As an INTJ, of course, I am a perfectionist, highly critical of self, always seeking improvement so I’m never completely satisfied with anything I do. But knowing this about myself (and how annoying it can be for others to be around) I have learned to let go a bit and if someone I recognize as an authority says it’s good, I move on (well, physically anyway – mentally, I’m still in constant review.) So when my dear ISFP said a take was good, I accepted it as good. When he wanted me to repeat a section, I resisted the urge to repeat the entire thing 80 more times and just repeated that section identified.

The part I found typologically remarkable was the ISFPs joking comment of jealousy that each time I sang a particular song or section that it was almost identical to the time before. The consistency from take to take was apparently enviable (which, of course, if I’m repeatedly and identically singing a section poorly, I’m not sure why consistency would be an enviable trait) and in the back of my head I’m seeing one of those INTJ posters that have a picture of a robot and some comment about precision.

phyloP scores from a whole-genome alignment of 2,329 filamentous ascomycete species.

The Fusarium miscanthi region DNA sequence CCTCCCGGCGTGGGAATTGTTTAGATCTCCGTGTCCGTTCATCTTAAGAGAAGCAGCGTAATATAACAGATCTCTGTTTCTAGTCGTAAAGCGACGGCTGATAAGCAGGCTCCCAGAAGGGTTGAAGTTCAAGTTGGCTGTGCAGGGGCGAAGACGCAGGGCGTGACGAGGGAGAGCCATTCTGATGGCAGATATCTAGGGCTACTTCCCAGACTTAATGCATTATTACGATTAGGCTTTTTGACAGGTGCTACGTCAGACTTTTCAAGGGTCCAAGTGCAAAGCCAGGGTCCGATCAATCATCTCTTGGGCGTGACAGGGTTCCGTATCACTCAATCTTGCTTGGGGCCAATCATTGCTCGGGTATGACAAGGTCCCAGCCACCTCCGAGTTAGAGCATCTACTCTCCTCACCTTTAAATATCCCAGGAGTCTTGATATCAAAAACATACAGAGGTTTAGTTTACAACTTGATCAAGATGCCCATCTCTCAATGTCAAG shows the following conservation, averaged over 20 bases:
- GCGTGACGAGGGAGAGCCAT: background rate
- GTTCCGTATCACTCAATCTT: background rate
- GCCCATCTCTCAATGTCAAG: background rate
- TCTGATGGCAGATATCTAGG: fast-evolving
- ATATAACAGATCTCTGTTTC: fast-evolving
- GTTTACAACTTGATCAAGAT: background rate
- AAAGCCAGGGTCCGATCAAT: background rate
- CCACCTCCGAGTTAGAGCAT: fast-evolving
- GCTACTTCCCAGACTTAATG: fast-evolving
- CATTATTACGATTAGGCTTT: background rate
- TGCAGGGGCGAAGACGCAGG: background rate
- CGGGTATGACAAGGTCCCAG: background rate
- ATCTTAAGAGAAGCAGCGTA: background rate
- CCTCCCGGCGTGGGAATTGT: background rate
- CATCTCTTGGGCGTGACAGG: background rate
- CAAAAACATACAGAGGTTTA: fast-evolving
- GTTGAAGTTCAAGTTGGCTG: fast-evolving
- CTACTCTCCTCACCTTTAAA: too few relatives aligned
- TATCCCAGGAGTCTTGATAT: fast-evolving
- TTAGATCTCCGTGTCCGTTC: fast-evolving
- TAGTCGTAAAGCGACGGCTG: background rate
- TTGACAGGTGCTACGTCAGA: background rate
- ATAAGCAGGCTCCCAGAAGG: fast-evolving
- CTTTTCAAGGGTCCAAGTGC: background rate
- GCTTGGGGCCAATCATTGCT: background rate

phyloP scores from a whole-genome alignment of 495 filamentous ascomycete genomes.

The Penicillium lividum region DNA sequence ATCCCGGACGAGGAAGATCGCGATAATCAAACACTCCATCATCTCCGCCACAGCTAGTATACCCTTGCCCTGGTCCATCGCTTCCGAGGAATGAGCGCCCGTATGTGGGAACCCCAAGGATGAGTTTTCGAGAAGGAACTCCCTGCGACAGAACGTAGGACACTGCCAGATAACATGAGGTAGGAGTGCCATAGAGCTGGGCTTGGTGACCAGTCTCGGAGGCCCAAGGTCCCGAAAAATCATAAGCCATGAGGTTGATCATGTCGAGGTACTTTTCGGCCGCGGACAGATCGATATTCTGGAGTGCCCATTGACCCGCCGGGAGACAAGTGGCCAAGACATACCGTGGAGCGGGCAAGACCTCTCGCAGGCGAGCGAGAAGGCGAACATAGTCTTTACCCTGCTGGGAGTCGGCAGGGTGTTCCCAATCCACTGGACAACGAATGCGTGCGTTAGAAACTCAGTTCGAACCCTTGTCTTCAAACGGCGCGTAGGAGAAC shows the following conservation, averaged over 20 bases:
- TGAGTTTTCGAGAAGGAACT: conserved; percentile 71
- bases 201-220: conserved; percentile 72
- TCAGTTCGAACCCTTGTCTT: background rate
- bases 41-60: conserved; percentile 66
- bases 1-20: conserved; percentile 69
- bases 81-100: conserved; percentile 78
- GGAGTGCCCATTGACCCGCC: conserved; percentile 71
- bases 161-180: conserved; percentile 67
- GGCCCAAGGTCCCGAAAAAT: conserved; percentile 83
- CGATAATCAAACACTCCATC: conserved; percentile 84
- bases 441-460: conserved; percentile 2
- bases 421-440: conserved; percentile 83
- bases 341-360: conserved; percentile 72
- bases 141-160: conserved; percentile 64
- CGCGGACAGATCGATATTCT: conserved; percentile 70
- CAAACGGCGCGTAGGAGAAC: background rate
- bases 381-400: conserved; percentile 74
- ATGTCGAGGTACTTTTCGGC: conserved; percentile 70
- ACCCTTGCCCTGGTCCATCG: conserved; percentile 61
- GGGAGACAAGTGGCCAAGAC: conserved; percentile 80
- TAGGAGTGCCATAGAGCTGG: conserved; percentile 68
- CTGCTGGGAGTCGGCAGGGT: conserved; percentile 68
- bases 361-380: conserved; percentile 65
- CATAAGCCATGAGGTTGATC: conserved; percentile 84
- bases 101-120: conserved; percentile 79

In the rehearsal after rehearsal that were a part of this INTJ’s process long before I showed up at the ISFP studio, my goal was precision so of course the outcome was precisely the same each time. I wish I knew a different way, could experience it a different way, feel it through an I*FP beat and taste the freedom of a true creative process that is counter intuitive for an INTJ.

The typological icing on this creativity cake was made by the kind, uber-talented INFP musician who composes, orchestrates new sheet music weekly and plays 173 different instruments at the church. As the ISFP is repeating his remark of jealousy at the INTJ consistency, the INFP says, “Well, of course. Lauren is always a consummate professional.” And then turns to me directly and says “and I mean that in the best possible way.”

Now wait – INTJ brain is going to have an aneurysm. How could “consummate professional” ever be a bad thing that it needs to be clarified as “meant in the best possible way?” Is that an “I*FP” thing? Do I need to “loosen up” fellas?